American composer

SoNA releases the “Quintet” of an African-American composer

Florence Price receives a lot more attention than she did during her lifetime.

Born in 1887 to a middle-class family in Little Rock, Price attended the New England Conservatory, one of the few conservatories to welcome African Americans at the time. But it wasn’t until 1931, after moving her family to Chicago and divorcing her abusive husband, that Price began writing music for the orchestral world. She faced two challenges, she said in a 1943 letter to conductor Serge Koussevitzky: “My dear Dr. Koussevitzky, To begin with, I have two disabilities – those of gender and race. I’m a woman ; and I have black blood in my veins. “

Although Price made history as the first African-American woman to be recognized as a symphonic composer when the Chicago Symphony Orchestra performed her Symphony in E minor in 1933, her work might never have been well known though she had a collection of her manuscripts, books and personal papers were not discovered in an abandoned house in St. Anne, Ill., in 2009 and were donated to Special Collections Libraries of the University of Arkansas at Fayetteville. Through the efforts of the Fort Smith Symphony, the Arkansas Philharmonic Orchestra, and the Symphony of Northwest Arkansas, Price’s music has been heard throughout Northwest Arkansas for the past several years.

Today, SoNA is releasing a performance of Price’s Piano Quintet in A minor, recorded live in the magnificent Great Hall of the Crystal Bridges Museum of American Art. It is currently available for viewing on

“Florence Price’s astonishing work is quite exciting, but the fact that her music has been unfairly ignored for all these years adds to the urgency of releasing this piece and making it known to the ears of music lovers around the world,” said said Paul Haas, musical director of SoNA. “I am so proud, both of the incredible playing of our musicians and of the SoNA itself for helping to bring attention to this amazingly gifted composer.

“It’s hard to overstate how excited we are about this recording.”

The quintet consisted of SoNA musicians Tomoko Kashiwagi, acting principal pianist; Zsolt Eder, associate principal violin; Miho Oda Sakon, second principal violin; Jesse Collett, principal violist; and Kari Caldwell, solo cello.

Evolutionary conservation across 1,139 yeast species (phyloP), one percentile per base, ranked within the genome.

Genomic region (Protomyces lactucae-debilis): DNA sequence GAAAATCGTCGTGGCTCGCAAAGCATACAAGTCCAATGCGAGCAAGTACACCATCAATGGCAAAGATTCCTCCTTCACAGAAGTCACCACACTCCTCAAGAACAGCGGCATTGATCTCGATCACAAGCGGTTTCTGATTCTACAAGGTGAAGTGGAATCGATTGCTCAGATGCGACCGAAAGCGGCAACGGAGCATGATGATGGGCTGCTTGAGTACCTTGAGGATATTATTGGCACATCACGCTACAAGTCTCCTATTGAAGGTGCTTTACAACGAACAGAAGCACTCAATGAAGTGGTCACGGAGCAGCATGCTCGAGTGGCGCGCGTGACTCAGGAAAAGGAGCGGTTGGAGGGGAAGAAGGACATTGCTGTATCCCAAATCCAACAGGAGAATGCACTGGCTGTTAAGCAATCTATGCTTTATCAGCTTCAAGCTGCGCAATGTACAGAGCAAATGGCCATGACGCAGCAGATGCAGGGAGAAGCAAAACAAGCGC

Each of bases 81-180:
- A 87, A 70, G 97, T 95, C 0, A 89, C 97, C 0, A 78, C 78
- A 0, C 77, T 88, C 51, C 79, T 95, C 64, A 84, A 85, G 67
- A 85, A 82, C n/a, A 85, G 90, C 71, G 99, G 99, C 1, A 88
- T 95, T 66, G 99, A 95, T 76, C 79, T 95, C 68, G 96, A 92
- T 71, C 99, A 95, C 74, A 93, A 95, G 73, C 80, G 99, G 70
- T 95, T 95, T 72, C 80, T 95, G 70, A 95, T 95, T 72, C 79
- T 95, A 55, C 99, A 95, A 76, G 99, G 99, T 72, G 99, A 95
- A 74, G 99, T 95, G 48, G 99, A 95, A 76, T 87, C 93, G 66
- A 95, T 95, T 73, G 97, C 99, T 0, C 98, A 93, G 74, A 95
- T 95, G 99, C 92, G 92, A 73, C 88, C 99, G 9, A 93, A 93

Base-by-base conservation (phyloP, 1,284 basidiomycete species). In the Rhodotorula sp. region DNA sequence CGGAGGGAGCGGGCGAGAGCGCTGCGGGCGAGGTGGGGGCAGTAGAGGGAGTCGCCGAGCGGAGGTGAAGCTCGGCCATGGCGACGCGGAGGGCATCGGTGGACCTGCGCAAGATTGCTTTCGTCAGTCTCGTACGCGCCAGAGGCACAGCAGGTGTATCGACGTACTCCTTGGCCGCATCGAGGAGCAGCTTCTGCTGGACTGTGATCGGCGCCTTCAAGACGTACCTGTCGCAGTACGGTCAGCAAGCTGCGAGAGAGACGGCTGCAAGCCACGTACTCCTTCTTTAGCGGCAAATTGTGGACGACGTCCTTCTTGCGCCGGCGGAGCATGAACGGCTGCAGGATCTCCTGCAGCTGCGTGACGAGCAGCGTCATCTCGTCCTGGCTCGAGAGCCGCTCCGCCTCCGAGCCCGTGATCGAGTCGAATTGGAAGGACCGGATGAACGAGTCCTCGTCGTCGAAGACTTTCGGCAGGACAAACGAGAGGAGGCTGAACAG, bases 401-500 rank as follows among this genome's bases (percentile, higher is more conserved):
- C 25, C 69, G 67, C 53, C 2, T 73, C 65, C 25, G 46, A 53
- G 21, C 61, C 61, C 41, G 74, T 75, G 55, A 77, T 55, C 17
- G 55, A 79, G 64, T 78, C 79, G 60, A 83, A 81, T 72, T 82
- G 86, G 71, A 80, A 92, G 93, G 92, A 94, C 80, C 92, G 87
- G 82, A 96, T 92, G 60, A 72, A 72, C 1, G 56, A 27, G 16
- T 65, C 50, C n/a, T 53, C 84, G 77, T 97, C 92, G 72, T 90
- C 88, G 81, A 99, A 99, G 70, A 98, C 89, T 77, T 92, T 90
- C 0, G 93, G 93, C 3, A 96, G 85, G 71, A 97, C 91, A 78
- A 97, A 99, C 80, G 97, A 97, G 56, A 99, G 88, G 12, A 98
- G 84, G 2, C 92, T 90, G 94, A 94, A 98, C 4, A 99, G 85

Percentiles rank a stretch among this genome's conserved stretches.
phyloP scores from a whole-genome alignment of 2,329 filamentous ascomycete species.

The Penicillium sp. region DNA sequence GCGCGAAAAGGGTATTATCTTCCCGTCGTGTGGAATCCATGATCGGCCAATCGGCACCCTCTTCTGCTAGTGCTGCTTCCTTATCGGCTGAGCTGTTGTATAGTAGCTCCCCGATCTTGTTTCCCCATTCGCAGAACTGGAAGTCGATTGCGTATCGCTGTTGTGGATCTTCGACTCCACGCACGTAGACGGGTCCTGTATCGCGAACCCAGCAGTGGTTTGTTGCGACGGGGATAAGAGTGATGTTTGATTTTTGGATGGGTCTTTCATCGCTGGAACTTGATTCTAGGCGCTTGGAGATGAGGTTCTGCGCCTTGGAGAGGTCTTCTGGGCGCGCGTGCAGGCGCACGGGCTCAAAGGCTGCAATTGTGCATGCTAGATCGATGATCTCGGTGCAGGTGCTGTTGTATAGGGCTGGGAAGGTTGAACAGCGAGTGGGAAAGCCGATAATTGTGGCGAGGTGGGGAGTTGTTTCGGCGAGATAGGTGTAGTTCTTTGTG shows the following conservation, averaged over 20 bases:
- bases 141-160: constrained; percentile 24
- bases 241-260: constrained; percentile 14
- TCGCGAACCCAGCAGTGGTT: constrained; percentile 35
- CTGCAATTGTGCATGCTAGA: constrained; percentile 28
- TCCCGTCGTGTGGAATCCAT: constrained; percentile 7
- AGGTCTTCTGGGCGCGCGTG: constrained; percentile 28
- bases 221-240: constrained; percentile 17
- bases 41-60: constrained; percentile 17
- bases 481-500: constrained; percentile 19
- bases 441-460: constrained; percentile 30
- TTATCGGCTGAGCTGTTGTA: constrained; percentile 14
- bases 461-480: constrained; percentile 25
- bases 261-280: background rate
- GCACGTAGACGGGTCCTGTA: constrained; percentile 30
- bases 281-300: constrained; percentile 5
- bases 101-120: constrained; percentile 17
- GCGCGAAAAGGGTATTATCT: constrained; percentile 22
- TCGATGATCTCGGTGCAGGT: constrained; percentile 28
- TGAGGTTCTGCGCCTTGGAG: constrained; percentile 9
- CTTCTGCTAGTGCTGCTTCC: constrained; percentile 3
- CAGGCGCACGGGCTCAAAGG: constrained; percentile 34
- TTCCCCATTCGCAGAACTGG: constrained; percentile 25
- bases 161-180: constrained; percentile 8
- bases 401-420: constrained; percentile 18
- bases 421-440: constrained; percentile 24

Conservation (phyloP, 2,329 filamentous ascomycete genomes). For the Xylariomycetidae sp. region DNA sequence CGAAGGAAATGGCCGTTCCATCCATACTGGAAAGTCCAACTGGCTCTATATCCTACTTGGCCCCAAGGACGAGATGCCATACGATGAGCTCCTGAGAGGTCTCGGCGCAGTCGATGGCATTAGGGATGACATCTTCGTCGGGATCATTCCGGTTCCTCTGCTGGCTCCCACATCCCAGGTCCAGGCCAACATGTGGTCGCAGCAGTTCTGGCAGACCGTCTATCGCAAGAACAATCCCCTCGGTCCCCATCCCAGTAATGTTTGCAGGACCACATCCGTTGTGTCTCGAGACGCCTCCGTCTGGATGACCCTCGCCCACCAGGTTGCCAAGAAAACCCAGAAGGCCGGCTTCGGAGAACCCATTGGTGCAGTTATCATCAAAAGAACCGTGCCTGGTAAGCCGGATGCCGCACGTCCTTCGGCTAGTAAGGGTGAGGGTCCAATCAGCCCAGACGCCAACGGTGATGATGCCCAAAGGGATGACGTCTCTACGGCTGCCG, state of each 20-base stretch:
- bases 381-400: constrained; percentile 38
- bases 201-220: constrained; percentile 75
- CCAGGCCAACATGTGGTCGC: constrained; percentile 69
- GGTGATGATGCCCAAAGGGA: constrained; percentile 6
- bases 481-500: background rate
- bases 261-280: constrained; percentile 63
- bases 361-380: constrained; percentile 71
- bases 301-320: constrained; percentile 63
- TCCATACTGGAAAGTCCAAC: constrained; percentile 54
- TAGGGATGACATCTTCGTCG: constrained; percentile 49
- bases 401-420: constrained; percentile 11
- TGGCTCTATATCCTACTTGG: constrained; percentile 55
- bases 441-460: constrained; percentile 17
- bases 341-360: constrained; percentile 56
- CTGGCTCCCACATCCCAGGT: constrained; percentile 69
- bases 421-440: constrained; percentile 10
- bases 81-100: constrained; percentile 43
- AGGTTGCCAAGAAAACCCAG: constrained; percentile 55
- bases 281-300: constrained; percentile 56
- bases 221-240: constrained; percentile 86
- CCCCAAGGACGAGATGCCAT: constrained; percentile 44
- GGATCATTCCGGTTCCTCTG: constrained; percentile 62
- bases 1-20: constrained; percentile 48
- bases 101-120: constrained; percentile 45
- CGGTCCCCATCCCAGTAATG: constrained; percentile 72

“It’s such an honor to bring lost (or forgotten) music to life,” Kashiwagi says. “There are challenges, as there aren’t a lot of readily available resources. We spent a lot of time discussing and trying to figure out Price’s intentions from the score during rehearsals. ‘there will be many more performances of the Piano Quintet in the future. “

Kashiwagi came to the United States from Fujisawa, Japan, about 35 miles south of Tokyo, 29 years ago and has been teaching piano and collaborative piano at the University of Arkansas since 2012. She- even a multi-talented one, she sang and played the clarinet and viola while growing up. , but “I like the completeness of the piano; you can play a beautiful melody, colorful harmonies and even be the rhythm section,” she says. With SoNA since 2015, she rediscovered the collaboration that she often lacked.

“As a pianist, we are privileged to have so many great solo works to play, but it can also be lonely at times,” she says. “I have always enjoyed making music with others and pursued my PhD in collaborative piano. I am so grateful to be a member of SoNA. Words can’t really explain what it feels like to to be part of a big group, united to create musical moments together. It’s so powerful. “

Kashiwagi says she discovered Price’s music when the University of Arkansas music department hosted the Florence Price Symposium in 2015.

“We performed the Suite (Octet) for brass, which had never been played or had not been played for at least 60 years,” she recalls. “Since then, I have made many friends who are advocates and scholars of [Price’s] music.

“The Piano Quintet in A minor is full of beautiful melodies, excitement and charm,” enthuses Kashiwagi. “Listeners can sit back and enjoy Florence Price’s mastery of composition. I also hope this performance will make her music even more widely known to concert planners, performers and audiences.”

Tomoko Kashiwagi is the acting principal pianist of the Northwest Arkansas Symphony and one of the quintets that have recorded Florence Price’s Piano Quintet in A minor. (Courtesy photo / Tomoko Kashiwagi)

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Quintet in A minor by Florence Price

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